What is augmented reality (AR)? Put simply, it’s a technology that overlays computer-generated imagery onto the world around us. Think of it as a tool that literally augments or adds to reality with digital graphics and often sound. As with any technology though, there’s a lot more to it than that. That’s why we’ve put together this helpful explainer, in which we’ll cover the basics of AR, what it’s used for, how it really works, how it differs from virtual reality (VR), and what it means for gaming and other experiences.
If you’re reading this, it’s likely you know that AR is a hot topic in the technology space right now. Accessible devices such as tablets, smartphones, and game consoles now come AR-ready, using a combination of the camera and display to see 2D or 3D graphics overlaid on your surroundings for your education, entertainment, fitness, and more. Whether it's a global character hunt or a place-your-furniture app AR experiences have already started to filter out into our everyday lives.
Now let’s find out more about how AR works and how it’s changing our world.
What is an augmented reality game?
An AR game blends game visuals and audio with your real-world surroundings. AR gained a wellspring of attention in gaming around the release of Pokémon Go, which became a cultural phenomenon in 2016. The mobile game challenged players to find and catch Pokémon in everyday surroundings, encouraging them to get outside and search for sought-after creatures.
Since then, the accessibility of the technology to players and developers has led to many AR mobile games. But while AR has made it onto handheld game consoles like the Nintendo 3DS, it’s still largely confined to smartphone apps.
Here are some industries we haven’t already mentioned using AR in ingenious ways:
Healthcare - From training professionals with virtual scenarios to educating students on anatomy, AR has wide-ranging and increasingly accessible applications for healthcare.
Retail - AR fitting rooms, in-store displays, and product visualizers, are just the tip of the iceberg when it comes to the technology’s potential for retail.
Manufacturing - Safety and efficiency are key to manufacturing, and AR is providing a welcome boost to both by helping to train workers in heavy machinery.
Entertainment - Interactivity and immersion in entertainment have already reached new heights thanks to AR, from singalongs to mobile games, and even social media filters.
Courtesy of Sky Sports
Military - Whether it's data displayed on a vehicle’s windshield, or training simulations, AR is changing things for our military too.
Theater - AR can be used to visualize a stage design or layout ahead of production.
The exact way that AR works can vary. Training a pilot, for example, requires an altogether more robust solution than using your phone to catch creatures in the backyard. AR requires a compatible device, which can range from a smartphone or a tablet to smart glasses, laptops, or Head Mounted Displays (HMDs). What these devices all have in common are the necessary hardware components to make AR possible.
Processors, sensors, tracking, input, and display are all needed for AR to work. Your smartphone has all this, with the touch screen, camera, GPS, Inertial Measurement Unit (IMU), solid-state compass, and CPU all working together to power AR experiences, keep track of the user’s location, and determine device orientation and position.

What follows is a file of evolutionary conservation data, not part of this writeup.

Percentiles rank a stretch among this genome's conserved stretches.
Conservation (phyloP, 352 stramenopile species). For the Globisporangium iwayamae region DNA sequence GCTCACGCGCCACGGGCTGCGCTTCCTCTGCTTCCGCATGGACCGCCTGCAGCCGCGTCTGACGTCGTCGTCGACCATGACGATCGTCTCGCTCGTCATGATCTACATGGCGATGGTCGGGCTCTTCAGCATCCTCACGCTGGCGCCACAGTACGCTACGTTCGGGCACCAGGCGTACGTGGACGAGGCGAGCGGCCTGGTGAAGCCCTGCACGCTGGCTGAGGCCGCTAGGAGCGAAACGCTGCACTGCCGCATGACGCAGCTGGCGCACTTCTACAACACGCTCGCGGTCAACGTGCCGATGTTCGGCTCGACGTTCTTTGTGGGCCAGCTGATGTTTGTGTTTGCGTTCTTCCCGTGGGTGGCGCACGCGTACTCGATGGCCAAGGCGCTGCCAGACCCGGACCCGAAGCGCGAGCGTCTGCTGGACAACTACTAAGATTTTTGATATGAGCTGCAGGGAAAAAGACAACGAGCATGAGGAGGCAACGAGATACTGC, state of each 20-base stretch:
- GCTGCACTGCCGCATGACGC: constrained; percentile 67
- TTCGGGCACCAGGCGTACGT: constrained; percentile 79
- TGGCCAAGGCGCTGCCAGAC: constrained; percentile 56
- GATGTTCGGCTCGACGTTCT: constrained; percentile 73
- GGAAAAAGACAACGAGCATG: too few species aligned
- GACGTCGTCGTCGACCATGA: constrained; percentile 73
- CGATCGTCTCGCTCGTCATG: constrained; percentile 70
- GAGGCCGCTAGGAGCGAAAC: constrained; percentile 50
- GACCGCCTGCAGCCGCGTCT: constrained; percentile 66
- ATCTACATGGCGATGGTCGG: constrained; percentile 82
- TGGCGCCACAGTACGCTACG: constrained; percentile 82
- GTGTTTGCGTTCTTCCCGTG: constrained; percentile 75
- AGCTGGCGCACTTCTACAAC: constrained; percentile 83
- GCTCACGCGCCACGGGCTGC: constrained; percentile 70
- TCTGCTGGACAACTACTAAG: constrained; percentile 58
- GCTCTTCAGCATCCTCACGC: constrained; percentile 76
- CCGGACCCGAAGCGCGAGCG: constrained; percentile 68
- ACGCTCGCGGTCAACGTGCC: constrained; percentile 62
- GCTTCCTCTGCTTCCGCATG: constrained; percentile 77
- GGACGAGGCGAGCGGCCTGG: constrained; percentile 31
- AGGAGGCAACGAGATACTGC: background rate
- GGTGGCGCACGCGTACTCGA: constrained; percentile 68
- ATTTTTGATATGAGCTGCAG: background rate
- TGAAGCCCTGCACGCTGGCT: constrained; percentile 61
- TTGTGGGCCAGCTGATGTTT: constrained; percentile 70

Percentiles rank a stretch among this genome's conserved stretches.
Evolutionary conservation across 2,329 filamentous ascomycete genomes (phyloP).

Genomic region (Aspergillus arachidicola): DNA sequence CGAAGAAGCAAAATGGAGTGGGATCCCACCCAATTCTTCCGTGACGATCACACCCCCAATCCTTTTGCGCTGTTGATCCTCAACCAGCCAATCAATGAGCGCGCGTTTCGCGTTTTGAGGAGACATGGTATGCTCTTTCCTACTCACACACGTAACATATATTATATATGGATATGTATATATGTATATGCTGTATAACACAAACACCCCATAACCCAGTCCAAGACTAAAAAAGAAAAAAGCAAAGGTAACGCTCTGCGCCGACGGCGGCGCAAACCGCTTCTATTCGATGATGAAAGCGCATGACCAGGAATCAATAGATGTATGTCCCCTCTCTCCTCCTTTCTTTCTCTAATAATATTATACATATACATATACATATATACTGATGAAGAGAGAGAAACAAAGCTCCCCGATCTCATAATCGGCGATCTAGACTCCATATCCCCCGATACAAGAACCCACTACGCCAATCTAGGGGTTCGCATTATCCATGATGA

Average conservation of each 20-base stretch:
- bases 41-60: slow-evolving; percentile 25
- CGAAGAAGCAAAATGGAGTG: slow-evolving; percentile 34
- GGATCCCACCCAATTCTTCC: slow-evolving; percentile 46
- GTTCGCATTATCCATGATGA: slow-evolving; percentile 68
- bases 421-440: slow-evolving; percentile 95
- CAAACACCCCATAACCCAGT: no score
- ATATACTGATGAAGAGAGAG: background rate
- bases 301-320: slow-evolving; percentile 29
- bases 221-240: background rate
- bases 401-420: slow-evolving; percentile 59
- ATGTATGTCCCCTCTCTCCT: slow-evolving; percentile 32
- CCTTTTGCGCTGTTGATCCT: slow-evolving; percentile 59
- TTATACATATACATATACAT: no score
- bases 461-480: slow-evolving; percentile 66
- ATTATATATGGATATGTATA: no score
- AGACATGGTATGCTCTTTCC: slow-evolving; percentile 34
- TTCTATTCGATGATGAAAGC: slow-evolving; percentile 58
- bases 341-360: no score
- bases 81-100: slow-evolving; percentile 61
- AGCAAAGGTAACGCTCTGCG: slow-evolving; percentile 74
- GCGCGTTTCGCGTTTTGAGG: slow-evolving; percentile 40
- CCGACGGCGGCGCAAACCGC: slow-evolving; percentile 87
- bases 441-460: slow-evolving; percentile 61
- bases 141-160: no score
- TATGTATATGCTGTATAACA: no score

More powerful AR experiences, like those used to train professionals in a range of fields, might also require components that recognize particular objects and gestures in the real world. This kind of AR can devour computing power, in which case data can be streamed from another device. Additional technology like haptic feedback gloves can be combined with AR to create even more realistic or immersive experiences.
It also needs a robust and powerful tool for creation, for instance, a production-proven game engine like Unreal Engine. Unreal Engine is free to download and free to use for creating linear content like films, and for custom and internal projects. It’s also free in many cases for game development—a 5% royalty only kicks in if and when your title earns over $1 million USD.
What is an example of augmented reality?
Use cases for AR are as wide-ranging as the industries it’s used in. Here are a few fascinating examples powered by Unreal Engine:
Live events - Coachella and Flume went all in on live concert AR for a YouTube live stream earlier this year.
Hologram performances - BTS joined Coldplay for a live hologram performance of 'My Universe' with the help of AR technology
Aviation training - In-flight aviation training with Red 6 took on a whole new dimension thanks to AR
What is the difference between augmented reality and virtual reality?
While AR and VR appear to do similar things, their differences come down to the experiences they offer. VR refers to a virtual environment presented as if it were your actual surroundings. These virtual environments are experienced through HMDs that utilize a visual display and sound to immerse you in the VR content. There are no real-world elements visible, your senses are engaged in a fully rendered, virtual setting.
Courtesy of Inlusion Inc
AR, on the other hand, places rendered, virtual elements onto your visible, real-world surroundings. VR simulates a new reality, while AR augments your existing reality with digital elements. An easy way to tell if someone is using AR or VR on their project is the hardware. VR requires a HMD to deliver immersive visuals and audio. AR requires devices such as smartphones, tablets, or AR HMDs to augment your surroundings.
Epic Games | Microsoft | HoloLens 2
Want to delve even further into AR and how it empowers creatives? There’s plenty of information to be found on the Unreal Engine Blog.